Thought we’d seen the end of Donald Trump? Not so fast.
A new poll, conducted in the days after his Senate acquittal, shows that Republican voters still see the scandal-mired former president as the face of their party – and their best bet at winning back the White House in 2024.
The poll – conducted by POLITICO/Morning Consult – reveals that 59 per cent of Republican voters want Trump to play a major role in their party going forward, an 18 per cent spike from a poll taken the day after the storming of the Capitol on 6 January.
While Trump’s overall approval in the US is a dire 34 per cent, 81 per cent of Republican respondents gave him positive marks.
Most tellingly, a whopping 53 per cent of those surveyed said they would vote for Trump in the 2024 Republican primary if it was held today. He is far ahead of any competitor – with Mike Pence, his estranged former deputy, the second-favourite at 12 per cent.
Trump’s eldest son, Donald Jr., was favoured by a further six per cent of Republican voters – tied with Nikki Haley, the former UN ambassador.
Despite avoiding impeachment, Trump is not yet out of the woods – and may still face retribution over his alleged role in inciting the Capitol riot.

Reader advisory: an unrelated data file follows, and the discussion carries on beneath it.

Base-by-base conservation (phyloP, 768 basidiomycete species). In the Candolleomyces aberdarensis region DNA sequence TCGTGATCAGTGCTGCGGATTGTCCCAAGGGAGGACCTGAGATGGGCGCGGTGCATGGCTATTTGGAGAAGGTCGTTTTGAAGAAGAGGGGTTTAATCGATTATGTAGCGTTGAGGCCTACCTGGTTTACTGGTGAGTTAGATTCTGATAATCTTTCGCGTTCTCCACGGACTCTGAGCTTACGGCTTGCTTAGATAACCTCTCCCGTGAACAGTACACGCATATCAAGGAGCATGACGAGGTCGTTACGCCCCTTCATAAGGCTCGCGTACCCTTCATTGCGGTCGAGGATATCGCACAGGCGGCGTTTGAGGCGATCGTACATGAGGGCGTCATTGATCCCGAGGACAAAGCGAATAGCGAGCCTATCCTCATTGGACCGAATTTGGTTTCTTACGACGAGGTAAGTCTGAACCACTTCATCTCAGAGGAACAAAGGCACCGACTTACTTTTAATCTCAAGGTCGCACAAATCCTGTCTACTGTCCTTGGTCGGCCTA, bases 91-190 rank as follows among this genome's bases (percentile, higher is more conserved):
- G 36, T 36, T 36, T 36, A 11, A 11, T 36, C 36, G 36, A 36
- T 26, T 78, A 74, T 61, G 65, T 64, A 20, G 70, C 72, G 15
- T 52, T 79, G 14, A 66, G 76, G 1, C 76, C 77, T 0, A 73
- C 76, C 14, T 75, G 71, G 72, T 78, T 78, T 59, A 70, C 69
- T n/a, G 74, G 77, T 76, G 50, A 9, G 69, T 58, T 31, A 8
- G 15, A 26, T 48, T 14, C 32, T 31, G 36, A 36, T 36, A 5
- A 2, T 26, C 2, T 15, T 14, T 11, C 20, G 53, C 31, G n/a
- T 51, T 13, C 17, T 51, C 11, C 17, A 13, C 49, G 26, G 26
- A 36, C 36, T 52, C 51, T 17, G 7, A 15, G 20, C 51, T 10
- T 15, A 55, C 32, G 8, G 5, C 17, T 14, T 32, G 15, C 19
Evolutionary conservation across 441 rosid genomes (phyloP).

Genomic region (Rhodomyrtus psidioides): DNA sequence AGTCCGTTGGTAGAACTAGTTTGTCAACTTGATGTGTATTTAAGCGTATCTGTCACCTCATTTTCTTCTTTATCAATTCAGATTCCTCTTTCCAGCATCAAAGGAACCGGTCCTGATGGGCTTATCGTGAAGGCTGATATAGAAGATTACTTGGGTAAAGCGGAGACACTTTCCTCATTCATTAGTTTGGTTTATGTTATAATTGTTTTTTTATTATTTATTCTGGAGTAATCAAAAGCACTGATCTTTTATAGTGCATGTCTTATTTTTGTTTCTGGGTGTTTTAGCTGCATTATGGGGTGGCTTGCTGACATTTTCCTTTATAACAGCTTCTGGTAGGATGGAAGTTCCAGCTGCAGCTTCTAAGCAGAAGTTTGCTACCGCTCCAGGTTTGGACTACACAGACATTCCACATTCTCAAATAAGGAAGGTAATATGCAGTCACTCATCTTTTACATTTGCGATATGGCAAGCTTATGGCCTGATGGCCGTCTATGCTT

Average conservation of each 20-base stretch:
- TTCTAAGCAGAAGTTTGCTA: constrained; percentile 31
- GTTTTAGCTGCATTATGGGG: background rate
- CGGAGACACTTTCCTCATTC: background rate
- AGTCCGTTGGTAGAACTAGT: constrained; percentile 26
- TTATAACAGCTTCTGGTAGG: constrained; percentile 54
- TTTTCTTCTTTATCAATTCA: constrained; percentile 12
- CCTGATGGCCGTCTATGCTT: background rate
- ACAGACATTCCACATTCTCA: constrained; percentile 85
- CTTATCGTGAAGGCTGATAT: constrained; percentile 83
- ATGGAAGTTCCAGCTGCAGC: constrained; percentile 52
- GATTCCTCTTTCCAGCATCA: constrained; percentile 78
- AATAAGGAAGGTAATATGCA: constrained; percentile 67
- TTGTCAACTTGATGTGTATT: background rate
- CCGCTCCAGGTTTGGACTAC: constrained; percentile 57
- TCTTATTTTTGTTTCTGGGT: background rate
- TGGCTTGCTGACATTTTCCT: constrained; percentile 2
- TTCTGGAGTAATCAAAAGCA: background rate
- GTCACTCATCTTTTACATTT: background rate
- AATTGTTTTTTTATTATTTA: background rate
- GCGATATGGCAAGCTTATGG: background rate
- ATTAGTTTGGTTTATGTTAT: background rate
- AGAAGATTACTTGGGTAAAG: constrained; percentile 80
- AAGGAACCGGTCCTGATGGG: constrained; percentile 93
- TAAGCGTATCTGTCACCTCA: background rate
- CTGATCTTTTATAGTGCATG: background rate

Now a private citizen, Trump is stripped of his protection from legal liability that the presidency gave him. That change in status is something that even Republicans who voted on Saturday to acquit him of inciting the 6 January attack are stressing as they urge Americans to move on from impeachment.
“President Trump is still liable for everything he did while he was in office, as an ordinary citizen, unless the statute of limitations has run,” Republican Senate minority leader Mitch McConnell said after that vote.
He insisted the courts were a more appropriate venue to hold Trump accountable than a Senate trial. “He didn’t get away with anything yet,” McConnell said. “Yet.”
The insurrection at the Capitol, in which five people died, is just one of the legal cases shadowing Trump in the months after he was voted out of office.
He also faces legal exposure in Georgia over an alleged pressure campaign on state election officials, and in Manhattan over hush-money payments and business deals.
But Trump’s culpability under the law for inciting the riot is by no means clear-cut.
The standard is high under court decisions reaching back 50 years. Trump could also be sued by victims, though he has some constitutional protections, including if he acted while carrying out the duties of president. Those cases would come down to his intent.
Legal scholars say a proper criminal investigation takes time, and there are at least five years on the statute of limitations to bring a federal case. New evidence is emerging every day.
The legal issue is whether Trump or any of the speakers at the rally near the White House that preceded the assault on the Capitol incited violence and whether they knew their words would have that effect.
Trump urged the crowd on 6 January to march on the Capitol, where Congress was meeting to affirm Joe Biden’s presidential election, and said: “You’ll never take our country back with weakness.”
He even promised to go with his supporters, though he ultimately did not. He also had spent weeks agitating supporters through his increasingly combative language and false election claims urging them to “stop the steal”.